Kenya’s 1500m T11 athlete Mary Waithera Njoroge and her guide Bernard Korir. [Team Kenya Paralympics]

You think you have a difficult job until you meet a guide of a visually impaired Paralympic athlete. The guide wins no medal, yet for the visually impaired athlete to win one, the guide must be in sync with him or her.

He must, while in full flight, transmit to the completely or partially visually impaired athlete the correct energy, stride and strategy as precisely as possible and in the manner, the team’s head coach has instructed.

The guide cannot run ahead of the athlete, neither can he or she afford to lag behind. For all intents and purposes, they are joined at the wrist by a specially made string.

In short, everything he or she does have to be in harmony with the centre of focus; the visually impaired athlete.

Kenya’s Eric Kirui, who will be guiding Nelly Nasimiyu Munialo tonight (Friday) in the 1500m T12 heat 2 at the Tokyo Olympic Stadium said: “It is an interesting relationship between us; the athlete and I as a runner.

“One is competing for hold and as a guide, you must keep up, urge the athlete on to victory. Your joy is in that athlete winning yet you get no medal for it.

“If the athlete wins then you also have won. If the athlete fails to win then you’ll have lost. It is not that the athlete lost and not you,” Kirui said amid laughter.

“You win together and lose together,” the guide from Kapsabet told Standard Sports.

“As a guide, you have to be energetic so that the VI (visually impaired) athlete does not pull you.”

“Your hands have swung in harmony with the athlete. As guides, we are the eyes of visually impaired athletes. If we slacken, we will have really let down these athletes.

“We are preparing really well. At this point what we are doing is just to sharpen them. Although there is a lot of hits, we expect to do well. We prepared well at home because the government support has been overwhelming.

Kenya’s 1500m T12 athlete Nelly Nasimiyu Munialo (right) and her guide Eric Kirui. [Team Kenya Paralympics]

“There is a lot of preparation that goes into having the athlete in shape for the race. The guide also must be in the best shape possible to see three of the athlete, which Kirui says begins off the track.

“You really have to take care of these visually impaired athletes even when they are at home. You have to ensure she or he eats well. If she is to take a bath, you ensure there is water or even carry for the athlete because they can’t do it on their own.

“As for me and Nelly Nasimiyu, we have become like brother and sister,” Kirui said.

“When the time comes to sleep you have to ensure the athlete is ok before you look after yourself.

“Then you have to prepare the athlete early so you can go out for training at the appointed hour.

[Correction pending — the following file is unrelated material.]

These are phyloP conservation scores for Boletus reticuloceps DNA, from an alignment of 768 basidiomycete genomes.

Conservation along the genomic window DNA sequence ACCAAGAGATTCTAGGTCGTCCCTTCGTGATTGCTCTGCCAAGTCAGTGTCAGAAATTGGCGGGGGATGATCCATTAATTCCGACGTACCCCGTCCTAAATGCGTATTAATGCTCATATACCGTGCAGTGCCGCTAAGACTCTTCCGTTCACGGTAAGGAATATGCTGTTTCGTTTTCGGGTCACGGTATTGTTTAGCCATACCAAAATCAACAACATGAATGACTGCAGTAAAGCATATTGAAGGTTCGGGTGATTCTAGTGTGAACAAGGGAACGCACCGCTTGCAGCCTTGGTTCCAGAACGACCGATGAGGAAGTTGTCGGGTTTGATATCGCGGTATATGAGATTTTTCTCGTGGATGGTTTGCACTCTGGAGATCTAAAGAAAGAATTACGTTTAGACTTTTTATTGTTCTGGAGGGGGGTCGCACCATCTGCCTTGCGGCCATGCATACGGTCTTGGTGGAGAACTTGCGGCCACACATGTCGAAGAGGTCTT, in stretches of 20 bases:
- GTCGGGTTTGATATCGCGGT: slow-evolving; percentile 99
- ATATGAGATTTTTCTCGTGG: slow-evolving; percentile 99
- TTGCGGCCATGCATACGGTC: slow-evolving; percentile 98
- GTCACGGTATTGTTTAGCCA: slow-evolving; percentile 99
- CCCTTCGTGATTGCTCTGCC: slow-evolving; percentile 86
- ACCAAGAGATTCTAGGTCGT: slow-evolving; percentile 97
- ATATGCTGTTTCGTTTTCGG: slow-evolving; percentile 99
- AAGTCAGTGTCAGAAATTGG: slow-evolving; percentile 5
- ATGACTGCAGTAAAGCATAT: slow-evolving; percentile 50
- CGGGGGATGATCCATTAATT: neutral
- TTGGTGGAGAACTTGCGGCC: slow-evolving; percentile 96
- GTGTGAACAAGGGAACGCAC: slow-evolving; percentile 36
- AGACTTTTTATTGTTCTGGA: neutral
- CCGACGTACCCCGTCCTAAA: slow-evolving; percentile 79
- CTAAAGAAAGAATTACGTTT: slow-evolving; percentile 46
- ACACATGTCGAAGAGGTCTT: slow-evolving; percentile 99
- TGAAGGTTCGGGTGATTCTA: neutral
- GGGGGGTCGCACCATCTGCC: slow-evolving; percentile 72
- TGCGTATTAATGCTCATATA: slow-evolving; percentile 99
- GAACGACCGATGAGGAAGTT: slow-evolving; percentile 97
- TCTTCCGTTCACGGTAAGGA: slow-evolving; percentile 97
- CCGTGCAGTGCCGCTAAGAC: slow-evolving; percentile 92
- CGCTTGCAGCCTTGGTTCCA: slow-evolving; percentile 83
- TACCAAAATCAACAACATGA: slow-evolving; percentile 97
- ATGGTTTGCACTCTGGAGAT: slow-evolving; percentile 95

“Like now that we are in Japan, there is a lot of heat and so you have to ensure the athlete is hydrated. I also have to ensure I am hydrated otherwise it can be problematic if one of you is not fine.

“You have to be mindful of the food the athlete eats. It has to be regulated. I also have to watch what I eat or else it will be counter-productive because I will also be competing in the same race as the visually impaired athlete.”

The T12 athlete Munialo said for the relationship to work, we have to attend to every detail.

“Without the guide then we can’t do anything really. So we have to stick together follow every instruction keenly for us to run.

Munialo said for the first time, they are feeling appreciated, which bodes well for Para athletes in Kenya.

“For the first time we have trained in camp for a longer time. We feel really appreciated by the Government. They gave us doctors, trainers and physiotherapists. I hope this continues because on our own we can’t afford the services. We are not employed like most of the able-bodied athletes,” she said.

Munialo will take to the track on Friday at 4:03pm in the 1500m T12 category.

In Paralympics, the T11/F11, T12/F12 and T13/F13 categories are for the athletes with visual impairment. T denotes Track events while F means Field events.

Athletes with a T12/F12 sport class have a higher visual perception than athletes competing in the T11/F11 sport class and/or a visual field of less than 10 degrees diameter.

Kenya’s 1500m T12 athlete Nelly Nasimiyu Munialo [Team Kenya Paralympics]

Athletes with a T13/F13 sport class have the least severe vision impairment eligible for Para-athletics.

Therefore, Munialo is classified under T12 category (a higher visual perception) than say Nancy Chelangat Koech, who is under 1,500m (T11).

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